Self-compassion has been associated with numerous benefits at a personal level. However, despite suggestions that self-compassion might also lead to benefits for others, findings are inconsistent, and evidence regarding putative mechanisms is lacking. This pre-registered study examined whether personal values (self-transcendence, self-enhancement, conservation) mediated the link between self-compassion and compassion for others (within one’s social network) in a general population sample.
A community sample (n = 707) anonymously completed measures indexing demographics, self- and other-focused compassion, and personal values in an online survey.
As predicted, self-compassion was associated with higher compassion for others. A parallel multiple mediation model showed that differences in self-transcendence values (but not conservation or self-enhancement) were significant mediators (a3b3 = 0.94, 95% CI [0.40, 1.55]).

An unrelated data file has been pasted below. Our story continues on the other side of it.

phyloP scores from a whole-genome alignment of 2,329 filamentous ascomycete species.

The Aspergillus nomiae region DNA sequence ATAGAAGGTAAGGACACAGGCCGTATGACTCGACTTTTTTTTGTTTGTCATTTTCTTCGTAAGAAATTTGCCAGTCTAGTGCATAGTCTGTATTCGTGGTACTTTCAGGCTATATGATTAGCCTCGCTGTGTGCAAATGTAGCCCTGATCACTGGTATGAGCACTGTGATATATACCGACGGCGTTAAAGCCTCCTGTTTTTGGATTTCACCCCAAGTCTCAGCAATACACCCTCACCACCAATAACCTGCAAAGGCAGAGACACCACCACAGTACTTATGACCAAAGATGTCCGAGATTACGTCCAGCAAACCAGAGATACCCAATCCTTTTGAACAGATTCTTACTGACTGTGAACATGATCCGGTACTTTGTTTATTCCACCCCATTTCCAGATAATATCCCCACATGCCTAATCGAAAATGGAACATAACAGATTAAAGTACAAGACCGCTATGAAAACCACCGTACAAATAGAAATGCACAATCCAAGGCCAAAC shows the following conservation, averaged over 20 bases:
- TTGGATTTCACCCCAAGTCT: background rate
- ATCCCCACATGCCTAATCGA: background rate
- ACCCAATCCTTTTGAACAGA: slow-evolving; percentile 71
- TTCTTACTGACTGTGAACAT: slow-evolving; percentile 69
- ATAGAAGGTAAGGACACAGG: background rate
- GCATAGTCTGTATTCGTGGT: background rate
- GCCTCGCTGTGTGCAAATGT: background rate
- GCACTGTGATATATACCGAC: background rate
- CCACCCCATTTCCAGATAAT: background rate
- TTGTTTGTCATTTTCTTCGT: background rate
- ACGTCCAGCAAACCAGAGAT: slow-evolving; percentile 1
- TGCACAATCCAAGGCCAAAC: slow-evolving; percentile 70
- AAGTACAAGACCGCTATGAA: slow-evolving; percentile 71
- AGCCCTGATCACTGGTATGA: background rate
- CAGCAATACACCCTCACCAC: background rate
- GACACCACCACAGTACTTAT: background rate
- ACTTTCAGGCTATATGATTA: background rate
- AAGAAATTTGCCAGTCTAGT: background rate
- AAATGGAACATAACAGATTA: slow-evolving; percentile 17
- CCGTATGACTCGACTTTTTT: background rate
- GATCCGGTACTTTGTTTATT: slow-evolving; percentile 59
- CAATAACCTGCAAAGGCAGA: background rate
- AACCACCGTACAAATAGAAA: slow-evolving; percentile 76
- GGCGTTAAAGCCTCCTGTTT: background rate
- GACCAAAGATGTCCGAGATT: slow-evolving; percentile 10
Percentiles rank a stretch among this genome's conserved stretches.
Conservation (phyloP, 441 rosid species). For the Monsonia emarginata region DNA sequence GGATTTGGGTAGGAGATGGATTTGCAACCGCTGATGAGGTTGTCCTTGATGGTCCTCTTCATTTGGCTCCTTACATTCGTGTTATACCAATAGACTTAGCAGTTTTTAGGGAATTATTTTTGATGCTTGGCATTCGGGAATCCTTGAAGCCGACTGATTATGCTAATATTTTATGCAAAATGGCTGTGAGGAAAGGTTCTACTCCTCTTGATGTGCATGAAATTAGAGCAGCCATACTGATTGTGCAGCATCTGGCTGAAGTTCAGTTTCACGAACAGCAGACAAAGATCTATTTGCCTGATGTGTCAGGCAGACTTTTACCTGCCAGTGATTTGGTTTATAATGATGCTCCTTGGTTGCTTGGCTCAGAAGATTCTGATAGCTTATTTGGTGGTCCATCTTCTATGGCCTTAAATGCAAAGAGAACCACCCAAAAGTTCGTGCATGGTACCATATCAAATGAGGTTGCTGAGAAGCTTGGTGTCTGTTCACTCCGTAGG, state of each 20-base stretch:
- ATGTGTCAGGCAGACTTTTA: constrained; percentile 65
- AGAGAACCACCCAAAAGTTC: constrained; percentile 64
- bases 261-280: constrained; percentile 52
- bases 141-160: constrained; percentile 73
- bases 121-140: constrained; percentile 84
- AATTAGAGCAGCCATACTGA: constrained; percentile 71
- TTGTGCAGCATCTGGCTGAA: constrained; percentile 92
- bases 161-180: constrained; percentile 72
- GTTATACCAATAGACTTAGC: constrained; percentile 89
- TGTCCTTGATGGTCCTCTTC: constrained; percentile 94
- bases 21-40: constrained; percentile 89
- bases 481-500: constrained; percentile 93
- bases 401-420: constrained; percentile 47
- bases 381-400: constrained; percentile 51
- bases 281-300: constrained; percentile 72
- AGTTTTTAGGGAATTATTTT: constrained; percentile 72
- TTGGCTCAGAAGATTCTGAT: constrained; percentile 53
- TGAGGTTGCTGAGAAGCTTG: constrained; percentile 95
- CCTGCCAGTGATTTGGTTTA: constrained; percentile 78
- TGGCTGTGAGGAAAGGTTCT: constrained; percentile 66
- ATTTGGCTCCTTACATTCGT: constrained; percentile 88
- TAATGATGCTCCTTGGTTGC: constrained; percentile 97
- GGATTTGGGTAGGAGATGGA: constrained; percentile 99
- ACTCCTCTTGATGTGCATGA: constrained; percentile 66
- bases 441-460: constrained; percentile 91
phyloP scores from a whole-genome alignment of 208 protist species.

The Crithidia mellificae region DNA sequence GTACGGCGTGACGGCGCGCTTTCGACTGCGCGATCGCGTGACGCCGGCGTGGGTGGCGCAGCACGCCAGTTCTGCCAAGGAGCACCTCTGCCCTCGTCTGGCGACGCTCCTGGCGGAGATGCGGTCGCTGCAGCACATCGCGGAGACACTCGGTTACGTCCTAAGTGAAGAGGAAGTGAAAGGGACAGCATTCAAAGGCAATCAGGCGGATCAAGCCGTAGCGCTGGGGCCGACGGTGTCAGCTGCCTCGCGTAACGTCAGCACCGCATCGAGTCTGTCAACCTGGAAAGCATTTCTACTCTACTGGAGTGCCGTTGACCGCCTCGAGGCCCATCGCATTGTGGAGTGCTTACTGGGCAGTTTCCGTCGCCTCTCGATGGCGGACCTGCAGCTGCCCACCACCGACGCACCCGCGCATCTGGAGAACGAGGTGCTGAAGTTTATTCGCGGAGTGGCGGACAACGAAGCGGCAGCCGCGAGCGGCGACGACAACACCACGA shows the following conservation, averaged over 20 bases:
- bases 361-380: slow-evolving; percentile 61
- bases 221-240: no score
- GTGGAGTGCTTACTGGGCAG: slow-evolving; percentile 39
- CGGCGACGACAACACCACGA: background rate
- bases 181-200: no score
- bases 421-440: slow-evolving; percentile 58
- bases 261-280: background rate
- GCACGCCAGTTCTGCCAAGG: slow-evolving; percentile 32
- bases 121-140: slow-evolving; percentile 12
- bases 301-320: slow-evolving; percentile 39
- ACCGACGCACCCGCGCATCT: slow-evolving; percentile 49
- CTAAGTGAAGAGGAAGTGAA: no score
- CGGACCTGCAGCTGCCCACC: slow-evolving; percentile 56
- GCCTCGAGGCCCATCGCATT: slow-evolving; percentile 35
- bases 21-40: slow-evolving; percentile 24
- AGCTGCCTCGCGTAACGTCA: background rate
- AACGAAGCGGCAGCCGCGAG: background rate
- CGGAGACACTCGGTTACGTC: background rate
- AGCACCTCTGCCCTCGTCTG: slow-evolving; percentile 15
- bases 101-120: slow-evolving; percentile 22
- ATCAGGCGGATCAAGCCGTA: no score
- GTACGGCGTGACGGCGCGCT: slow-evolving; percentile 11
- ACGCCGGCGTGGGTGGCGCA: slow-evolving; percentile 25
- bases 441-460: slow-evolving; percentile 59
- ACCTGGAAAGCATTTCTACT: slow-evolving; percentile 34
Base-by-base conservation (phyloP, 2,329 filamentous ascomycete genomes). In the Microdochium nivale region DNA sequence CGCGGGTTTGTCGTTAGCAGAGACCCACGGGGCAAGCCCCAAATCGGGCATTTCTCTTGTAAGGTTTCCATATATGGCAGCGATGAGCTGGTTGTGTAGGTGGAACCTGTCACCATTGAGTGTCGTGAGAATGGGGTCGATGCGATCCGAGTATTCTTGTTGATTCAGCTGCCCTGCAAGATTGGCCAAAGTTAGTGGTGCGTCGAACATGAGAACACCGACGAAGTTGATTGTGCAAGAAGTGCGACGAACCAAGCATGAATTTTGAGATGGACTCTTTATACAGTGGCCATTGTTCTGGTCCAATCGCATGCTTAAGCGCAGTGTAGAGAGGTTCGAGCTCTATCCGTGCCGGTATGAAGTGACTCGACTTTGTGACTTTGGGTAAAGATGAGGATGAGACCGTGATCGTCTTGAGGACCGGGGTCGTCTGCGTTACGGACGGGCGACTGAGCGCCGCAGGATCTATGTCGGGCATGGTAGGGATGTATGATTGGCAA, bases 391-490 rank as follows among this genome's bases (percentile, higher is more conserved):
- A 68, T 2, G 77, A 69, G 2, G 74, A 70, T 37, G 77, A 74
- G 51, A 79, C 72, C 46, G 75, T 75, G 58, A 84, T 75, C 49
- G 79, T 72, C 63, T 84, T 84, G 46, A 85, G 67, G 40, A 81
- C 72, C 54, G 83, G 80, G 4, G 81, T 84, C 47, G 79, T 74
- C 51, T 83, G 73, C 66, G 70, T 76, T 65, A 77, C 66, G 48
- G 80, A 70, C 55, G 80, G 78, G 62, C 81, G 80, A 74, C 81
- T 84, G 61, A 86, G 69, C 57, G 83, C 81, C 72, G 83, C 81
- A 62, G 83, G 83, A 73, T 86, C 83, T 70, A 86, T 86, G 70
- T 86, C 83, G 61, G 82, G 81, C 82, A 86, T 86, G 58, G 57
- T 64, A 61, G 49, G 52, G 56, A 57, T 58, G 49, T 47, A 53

Self-compassion may be a way to enhance compassion for others, and differences in personal values (i.e., self-transcendence) may help explain this important link. Findings suggest the importance of evaluating motivation-related mediators in self-compassion research. Moreover, the research emphasizes the importance of identifying specific pathways through which self-compassion can potentially yield benefits. Further work in this area can enhance our understanding of the construct as well as inform future self-compassion interventions.
This study was pre-registered in AsPredicted.org (#86706).